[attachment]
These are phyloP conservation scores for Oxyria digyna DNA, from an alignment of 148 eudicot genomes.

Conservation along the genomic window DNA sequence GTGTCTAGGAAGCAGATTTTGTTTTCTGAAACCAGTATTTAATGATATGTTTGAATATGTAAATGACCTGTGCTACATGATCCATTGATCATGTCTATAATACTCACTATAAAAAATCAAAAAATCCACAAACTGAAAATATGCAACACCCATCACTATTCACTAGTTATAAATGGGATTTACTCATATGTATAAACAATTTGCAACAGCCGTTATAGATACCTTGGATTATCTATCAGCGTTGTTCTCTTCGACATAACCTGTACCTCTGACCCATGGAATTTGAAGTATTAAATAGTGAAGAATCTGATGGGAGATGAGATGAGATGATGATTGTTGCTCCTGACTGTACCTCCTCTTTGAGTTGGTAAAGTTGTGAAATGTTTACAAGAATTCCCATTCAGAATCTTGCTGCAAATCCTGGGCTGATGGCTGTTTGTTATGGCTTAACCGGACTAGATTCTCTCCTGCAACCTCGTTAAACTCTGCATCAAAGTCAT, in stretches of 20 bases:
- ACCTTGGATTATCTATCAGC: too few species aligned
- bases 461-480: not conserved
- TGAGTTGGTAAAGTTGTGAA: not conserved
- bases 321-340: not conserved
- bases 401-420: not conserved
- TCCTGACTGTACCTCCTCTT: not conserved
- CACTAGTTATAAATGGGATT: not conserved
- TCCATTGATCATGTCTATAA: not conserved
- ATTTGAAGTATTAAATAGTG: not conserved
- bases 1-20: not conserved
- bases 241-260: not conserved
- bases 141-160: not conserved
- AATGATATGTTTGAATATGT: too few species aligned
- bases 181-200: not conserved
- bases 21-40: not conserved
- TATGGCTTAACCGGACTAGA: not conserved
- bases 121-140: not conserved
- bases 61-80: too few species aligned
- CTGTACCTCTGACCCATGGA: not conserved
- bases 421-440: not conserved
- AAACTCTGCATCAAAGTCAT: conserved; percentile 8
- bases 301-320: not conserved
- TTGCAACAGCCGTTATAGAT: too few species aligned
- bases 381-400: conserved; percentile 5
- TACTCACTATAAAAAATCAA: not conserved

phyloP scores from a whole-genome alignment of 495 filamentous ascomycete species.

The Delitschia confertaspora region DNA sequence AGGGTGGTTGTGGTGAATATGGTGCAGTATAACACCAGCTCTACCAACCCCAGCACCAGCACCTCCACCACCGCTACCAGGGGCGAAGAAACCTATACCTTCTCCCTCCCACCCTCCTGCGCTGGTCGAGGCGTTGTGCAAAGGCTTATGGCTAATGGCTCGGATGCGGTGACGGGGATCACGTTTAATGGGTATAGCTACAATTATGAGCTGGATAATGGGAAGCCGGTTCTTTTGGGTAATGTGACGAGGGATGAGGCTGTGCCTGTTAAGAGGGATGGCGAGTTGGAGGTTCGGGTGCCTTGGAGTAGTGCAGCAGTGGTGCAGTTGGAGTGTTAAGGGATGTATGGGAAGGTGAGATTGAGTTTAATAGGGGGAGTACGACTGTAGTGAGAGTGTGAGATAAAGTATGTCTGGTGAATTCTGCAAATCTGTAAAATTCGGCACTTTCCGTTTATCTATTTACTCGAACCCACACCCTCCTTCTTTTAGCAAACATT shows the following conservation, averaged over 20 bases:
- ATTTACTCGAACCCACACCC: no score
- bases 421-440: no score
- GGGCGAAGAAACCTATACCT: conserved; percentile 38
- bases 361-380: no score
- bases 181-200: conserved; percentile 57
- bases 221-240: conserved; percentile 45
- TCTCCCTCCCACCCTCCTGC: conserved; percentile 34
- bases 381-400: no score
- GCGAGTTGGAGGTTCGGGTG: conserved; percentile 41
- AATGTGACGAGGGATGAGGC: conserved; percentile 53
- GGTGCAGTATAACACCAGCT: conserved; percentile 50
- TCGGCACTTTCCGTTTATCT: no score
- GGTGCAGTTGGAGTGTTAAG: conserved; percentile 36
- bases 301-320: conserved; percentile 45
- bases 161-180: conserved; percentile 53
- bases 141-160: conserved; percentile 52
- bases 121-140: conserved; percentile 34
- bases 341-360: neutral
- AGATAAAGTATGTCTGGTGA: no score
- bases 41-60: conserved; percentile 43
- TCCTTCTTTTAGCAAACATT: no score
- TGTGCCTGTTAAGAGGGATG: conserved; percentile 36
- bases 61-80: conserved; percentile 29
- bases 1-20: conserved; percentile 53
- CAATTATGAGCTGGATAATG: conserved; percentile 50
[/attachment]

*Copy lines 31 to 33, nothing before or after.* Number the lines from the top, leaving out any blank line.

- bases 421-440: no score
- GGGCGAAGAAACCTATACCT: conserved; percentile 38
- bases 361-380: no score